Professor Ahlseen teaches economics at Cedarville College, Cedarville, Ohio.
The military action in the Persian Gulf has rekindled the belief that war can stimulate the American economy. No one, to be sure, is claiming that this is an acceptable trade-off—American lives for American prosperity—but it is argued that this positive effect cannot be ignored. After all, didn’t World War II pull the United States out of the Great Depression?
The World War II mobilization did, to be sure, put people back to work—some into the armed forces, some into war production industries. Unemployment, which stood at 14.6 percent in 1940, was reduced to 1.9 percent by 1943. However, the idea that war improves the economic welfare of a people is a dangerous error.
Advocates of the “war-is-good-for-the-economy” doctrine surely must limit this to foreign conflicts. If a war is fought on domestic soil, the destruction of production facilities can only worsen the economic welfare of the citizenry.
But can foreign wars help a domestic economy? Many people argue that increased government spending will put Americans to work and reduce, if not prevent, the effects of a recession. This, however, is nothing but Keynesian economic thought dressed in patriotic garb. It is the notion that increased government spending, on national defense in this case, will stimulate aggregate demand and prevent an economic downturn.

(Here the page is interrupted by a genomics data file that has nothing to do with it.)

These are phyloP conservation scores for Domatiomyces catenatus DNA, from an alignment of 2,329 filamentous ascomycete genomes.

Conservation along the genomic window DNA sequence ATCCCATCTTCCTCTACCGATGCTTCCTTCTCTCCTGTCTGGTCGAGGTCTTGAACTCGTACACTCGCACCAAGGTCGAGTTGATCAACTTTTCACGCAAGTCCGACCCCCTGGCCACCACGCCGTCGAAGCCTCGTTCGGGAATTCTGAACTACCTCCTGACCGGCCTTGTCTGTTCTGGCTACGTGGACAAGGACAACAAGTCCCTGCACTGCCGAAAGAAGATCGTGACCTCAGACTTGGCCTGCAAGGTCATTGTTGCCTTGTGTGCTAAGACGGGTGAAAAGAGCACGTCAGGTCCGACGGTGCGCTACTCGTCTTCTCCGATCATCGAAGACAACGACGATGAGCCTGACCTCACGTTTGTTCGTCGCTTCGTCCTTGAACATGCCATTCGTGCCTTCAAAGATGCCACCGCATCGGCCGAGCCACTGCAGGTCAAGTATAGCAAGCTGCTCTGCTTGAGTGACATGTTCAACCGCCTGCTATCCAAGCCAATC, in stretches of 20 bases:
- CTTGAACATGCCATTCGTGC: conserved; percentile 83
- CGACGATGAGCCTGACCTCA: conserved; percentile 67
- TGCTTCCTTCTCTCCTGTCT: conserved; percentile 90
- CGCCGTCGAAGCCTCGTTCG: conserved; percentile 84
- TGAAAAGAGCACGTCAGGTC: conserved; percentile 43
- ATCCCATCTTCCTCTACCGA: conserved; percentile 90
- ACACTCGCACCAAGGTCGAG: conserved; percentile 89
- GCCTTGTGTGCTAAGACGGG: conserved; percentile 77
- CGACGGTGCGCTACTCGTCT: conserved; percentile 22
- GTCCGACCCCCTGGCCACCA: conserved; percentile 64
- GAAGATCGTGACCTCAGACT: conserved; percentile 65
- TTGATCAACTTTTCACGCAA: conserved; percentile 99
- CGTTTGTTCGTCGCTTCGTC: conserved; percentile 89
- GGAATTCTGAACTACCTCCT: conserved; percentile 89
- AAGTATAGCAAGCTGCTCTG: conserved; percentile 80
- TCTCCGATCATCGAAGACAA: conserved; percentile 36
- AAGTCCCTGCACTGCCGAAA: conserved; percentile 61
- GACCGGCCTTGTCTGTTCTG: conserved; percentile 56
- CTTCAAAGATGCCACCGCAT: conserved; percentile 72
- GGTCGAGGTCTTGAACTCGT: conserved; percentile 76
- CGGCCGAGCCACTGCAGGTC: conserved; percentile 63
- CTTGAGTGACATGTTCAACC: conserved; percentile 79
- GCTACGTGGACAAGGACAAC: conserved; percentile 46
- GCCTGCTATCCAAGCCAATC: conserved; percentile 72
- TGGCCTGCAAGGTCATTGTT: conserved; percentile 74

If reduced unemployment is the key, it is less costly, in terms of lives and resources, for the government to hire one group of unemployed workers to dig holes and another to fill them. Few would argue that this would benefit the U.S. economy. It is not employment but productive employment that is beneficial. In fact, the true indicators of economic well-being are the lifestyles enjoyed by Americans, not their employment status. Included in these are the goods and services consumed by Americans as well as the leisure time they enjoy.
The crux of the matter is whether war production can stimulate domestic production so as to improve the welfare Of the general public. Ignoring the possible benefits from an increased sense of security, war production creates no good or service for the civilian population to enjoy. In fact, real per capita Gross National Product (GNP), excluding defense spending, grew at a relatively slow rate in World War II—from $1,774 in 1940 to $1,866 in 1944 (these numbers are adjusted for inflation, using 1967 as the base year). By way of comparison, real per capita GNP, again excluding defense spending, was $1,124 in 1932, $1,538 in 1936, and $2,307 in 1948. World War II was no bonanza for the domestic economy.
It is not my intention to debate the validity of American involvement in the Persian Gulf—that will be left to foreign policy experts. However, to suggest that a war can pull the United States out of a recession must be vigorously opposed.